The thing I get the most questions about from people wanting to hike the Inca Trail is the difficulty. As I’ve mentioned, the Inca Trail is an unrelenting 26-mile series of ascents and descents—if you’re not fit enough, it can kick your butt. With that said, you can certainly prepare for a longer trip like this; Tyler gives a lot of great advice for how to do so and other hiking tips for beginners.
Test the trail—and yourself—first
If you have any doubts about your fitness level, it’s always a good idea to do some test hikes in preparation for your expedition. This will give you an idea of where you currently stand in comparison of what you can expect on the trail. You’ll want to figure out a training plan from there if there’s a big gap.
Note that added weight in your backpack can make a big difference at high elevation. Part of your preparation process should be about dialing in your systems so that you can limit your day-to-day carry to the bare necessities on the trip. You’re not hiking the 310-mile Superior Hiking Trail, so keep your load lighter and your feet happier.
Acclimatizing to the altitude and weather
Altitude sickness is the second biggest hurdle. Aim to arrive in Cusco at least 2 days before your hike, as this will give you time to acclimatize to the elevation. Also, try to avoid heavy food the day before your trip, and drink 6-8 glasses of water a day for the duration of your stay.
Like hiking New Zealand’s North Island, the weather in the Andes is very unpredictable, and it often goes from clear and sunny to chilly and stormy at a moment’s notice. Thankfully, your guide knows this too, and they’re always ready to adapt your schedule accordingly. The only thing you need to do is bring quality outer layers—wind and waterproof—as well as plenty of clothes for layering.
Finally, we need to talk about mosquitoes. There are a lot of them, especially at lower altitudes. Make sure to pack plenty of bug spray, as well as some long-sleeved shirts and long pants, to fend off the swarms. Thankfully, they don’t like the cold, so you should stop seeing them above 8,000 feet (2,400m).
Why you have to hike the Inca Trail with a guide (literally)
Due to strict government regulations, a guide has to be present on every hiking expedition. Even if it wasn’t mandatory, you’d definitely want a local guide by your side, as they’ll keep you on the route, teach you about the history of the area, and help you manage the perilous weather.
Guided Machu Picchu hiking tours via the Inca Trail include hotel accommodations in Cusco, campsite fees, three meals a day cooked by a private chef, as well as all transportation for the duration of the trek. Your guides will also save you the hassle of dealing with the permits and regulations, as well as organize porter services to transfer your belongings from camp to camp.
This trip wouldn’t be possible without the help of porters, which is why I kindly ask all of our clients to treat them with respect and dignity. To learn more about the struggles porters face in the adventure industry, check out this article about workforce equity in adventure tourism.
Inca Trail Review: Hike Through History on your way to Machu Picchu
It’s true that the Inca Trail doesn’t boast the soaring glacial landscapes of the southern Andes, such as Patagonia’s Fitz Roy trek or the breathtaking turquoise lakes scattered along the Torres del Paine trek.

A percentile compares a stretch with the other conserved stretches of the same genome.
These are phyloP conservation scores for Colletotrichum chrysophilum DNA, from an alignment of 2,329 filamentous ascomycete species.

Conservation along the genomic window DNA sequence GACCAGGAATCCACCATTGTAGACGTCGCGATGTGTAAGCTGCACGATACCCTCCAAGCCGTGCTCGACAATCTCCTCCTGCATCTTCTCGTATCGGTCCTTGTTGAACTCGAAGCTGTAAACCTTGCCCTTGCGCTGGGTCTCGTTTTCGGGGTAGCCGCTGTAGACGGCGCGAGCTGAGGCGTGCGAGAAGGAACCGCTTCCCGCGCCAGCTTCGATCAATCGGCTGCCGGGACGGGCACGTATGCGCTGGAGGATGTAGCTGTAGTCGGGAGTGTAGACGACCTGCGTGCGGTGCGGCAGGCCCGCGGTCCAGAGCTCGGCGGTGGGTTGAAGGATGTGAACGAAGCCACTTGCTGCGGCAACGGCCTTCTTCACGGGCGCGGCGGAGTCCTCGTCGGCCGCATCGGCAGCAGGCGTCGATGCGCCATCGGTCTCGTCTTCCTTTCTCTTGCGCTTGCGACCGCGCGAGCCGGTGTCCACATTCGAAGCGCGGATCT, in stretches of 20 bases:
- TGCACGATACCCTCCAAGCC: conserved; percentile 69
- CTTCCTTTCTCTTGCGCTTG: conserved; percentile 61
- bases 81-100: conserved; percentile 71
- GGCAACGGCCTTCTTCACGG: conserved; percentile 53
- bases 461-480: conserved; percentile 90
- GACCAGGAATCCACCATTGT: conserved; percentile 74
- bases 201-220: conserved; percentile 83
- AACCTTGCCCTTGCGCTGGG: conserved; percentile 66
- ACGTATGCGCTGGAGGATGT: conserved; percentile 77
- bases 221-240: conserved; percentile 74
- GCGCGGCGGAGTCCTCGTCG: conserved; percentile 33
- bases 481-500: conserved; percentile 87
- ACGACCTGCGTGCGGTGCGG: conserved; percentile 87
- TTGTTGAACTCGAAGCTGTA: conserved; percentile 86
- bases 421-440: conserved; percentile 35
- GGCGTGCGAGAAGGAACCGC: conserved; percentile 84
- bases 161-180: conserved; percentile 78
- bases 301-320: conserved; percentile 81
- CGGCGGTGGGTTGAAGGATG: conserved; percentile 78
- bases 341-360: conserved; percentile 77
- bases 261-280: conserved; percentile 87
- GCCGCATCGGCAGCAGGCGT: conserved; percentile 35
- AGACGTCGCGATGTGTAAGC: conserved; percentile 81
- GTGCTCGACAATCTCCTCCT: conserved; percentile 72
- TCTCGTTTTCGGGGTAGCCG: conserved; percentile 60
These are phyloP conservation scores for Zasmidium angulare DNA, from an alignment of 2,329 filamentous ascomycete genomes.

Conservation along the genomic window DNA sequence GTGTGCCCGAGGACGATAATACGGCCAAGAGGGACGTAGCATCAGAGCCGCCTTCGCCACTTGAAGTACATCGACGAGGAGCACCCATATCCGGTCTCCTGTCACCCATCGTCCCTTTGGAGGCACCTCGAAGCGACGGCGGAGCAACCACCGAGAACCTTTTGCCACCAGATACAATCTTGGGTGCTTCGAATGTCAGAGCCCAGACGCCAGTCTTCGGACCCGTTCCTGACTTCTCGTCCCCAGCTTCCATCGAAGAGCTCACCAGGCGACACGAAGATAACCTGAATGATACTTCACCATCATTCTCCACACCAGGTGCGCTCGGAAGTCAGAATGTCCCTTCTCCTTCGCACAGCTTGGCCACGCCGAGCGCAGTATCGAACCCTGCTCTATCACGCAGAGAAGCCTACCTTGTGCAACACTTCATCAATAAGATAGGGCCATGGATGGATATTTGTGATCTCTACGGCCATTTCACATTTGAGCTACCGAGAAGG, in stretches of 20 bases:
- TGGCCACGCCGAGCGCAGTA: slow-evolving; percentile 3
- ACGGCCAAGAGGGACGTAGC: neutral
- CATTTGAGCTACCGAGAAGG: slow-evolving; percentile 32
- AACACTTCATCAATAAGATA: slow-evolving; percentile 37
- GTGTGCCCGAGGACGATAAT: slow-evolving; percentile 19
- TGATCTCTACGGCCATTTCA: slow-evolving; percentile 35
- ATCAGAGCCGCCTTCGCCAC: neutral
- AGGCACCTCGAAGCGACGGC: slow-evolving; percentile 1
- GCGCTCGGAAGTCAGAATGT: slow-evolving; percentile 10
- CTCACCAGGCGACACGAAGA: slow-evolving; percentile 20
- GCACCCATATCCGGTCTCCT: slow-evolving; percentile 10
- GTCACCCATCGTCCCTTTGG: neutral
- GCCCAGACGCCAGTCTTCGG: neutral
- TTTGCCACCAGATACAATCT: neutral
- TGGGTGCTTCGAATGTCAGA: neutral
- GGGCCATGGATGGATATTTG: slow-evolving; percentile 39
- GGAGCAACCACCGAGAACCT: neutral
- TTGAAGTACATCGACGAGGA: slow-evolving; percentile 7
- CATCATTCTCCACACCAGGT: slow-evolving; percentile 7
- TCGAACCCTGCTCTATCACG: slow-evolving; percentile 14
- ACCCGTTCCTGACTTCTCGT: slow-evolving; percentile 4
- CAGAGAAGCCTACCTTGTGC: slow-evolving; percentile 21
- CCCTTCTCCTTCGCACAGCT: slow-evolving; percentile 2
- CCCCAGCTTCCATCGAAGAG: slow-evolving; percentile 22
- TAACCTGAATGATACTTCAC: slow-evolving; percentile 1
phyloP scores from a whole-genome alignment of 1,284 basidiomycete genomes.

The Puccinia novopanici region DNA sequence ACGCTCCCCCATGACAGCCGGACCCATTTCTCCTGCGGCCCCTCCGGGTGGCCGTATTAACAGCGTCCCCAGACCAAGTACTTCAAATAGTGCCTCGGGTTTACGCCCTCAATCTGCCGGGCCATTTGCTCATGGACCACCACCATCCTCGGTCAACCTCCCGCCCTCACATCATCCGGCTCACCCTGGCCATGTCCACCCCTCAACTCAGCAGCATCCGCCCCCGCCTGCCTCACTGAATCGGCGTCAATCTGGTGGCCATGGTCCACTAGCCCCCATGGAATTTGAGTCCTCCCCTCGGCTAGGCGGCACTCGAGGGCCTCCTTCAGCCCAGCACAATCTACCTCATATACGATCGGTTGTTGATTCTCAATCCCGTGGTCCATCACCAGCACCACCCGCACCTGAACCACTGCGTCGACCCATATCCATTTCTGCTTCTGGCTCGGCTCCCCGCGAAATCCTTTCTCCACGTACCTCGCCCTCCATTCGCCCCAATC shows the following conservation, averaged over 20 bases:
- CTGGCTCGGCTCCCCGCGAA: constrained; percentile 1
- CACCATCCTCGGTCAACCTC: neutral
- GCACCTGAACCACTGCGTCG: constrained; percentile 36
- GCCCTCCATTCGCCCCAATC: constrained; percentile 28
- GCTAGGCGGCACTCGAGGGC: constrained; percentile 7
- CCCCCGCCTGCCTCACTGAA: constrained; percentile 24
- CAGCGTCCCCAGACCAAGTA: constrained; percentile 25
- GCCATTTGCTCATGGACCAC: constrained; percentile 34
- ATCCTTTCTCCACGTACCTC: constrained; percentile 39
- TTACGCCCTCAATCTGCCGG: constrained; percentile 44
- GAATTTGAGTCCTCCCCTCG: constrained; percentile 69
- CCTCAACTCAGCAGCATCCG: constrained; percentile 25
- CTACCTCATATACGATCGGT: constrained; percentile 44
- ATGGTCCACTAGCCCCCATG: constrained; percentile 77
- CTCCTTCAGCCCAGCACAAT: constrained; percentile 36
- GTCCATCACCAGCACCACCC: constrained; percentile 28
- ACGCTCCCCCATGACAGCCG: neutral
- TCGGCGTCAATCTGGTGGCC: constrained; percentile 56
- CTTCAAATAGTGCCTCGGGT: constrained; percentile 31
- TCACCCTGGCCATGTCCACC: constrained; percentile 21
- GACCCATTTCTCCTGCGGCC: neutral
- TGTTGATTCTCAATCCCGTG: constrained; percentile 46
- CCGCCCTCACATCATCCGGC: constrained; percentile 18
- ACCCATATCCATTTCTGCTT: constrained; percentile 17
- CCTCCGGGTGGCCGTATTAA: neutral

However, the rich history embodied in these archaeological sites and the way it interplays with the pristine natural landscapes makes the Inca Trail my absolute favorite hike in the area—and one of the most popular hikes in the world.
Below, I’ll go into more depth about what each day entails, highlight a few of the most important sites that go unnoticed in pretty much every other tour review, and show you how to hike the legendary Inca Trail like those that lived here centuries ago.
Day 1: Hike past Dead Woman’s Pass before visiting Chachabamba and Llactapata
Your first day also happens to be the most challenging one. Your four-day Inca Trail adventure begins at Kilometer 82, a train station and legendary kick-off point for the Machu Picchu train tour. A good night’s sleep is a must as you’ll be walking for 12 hours and taking on the two tallest mountains of the trip.
The highest point of the day’s hike, Warmiwañusca or “Dead Woman’s Pass”, stands 13,779 ft (4,200m) above sea level, and the rocky pathway, reminiscent of the hikes in El Chaltén, should take you four hours to climb. While the pass is infamous for its altitude and exposure, it actually got its name by less grim means; the mountain resembles the profile of a woman lying down, looking up at the sky.
Along the way, the first ancient site you’ll encounter is Chachabamba, a house-like stone structure in the lush valley of the Urubamba river. Though it probably served as a gatehouse, the traditional altar carved in natural rock suggests it was also used as a religious site. The Incas were known for their connection with nature, and they ventured to Chachabamba to worship water, the element their agricultural-based society valued most.
The second site—also the biggest one you’ll see on this trail—is Llactapata, the “Hummingbird Village”. Original names of these sites were lost, so archaeologists who have been studying the area came up with new ones. Stopping by this small village where the Incas used to farm corn and potatoes, complete with some traditional multi-level terraces, wraps up your first day of sightseeing.
Day 2: Runkuracay and the ancient village of Sayacmarca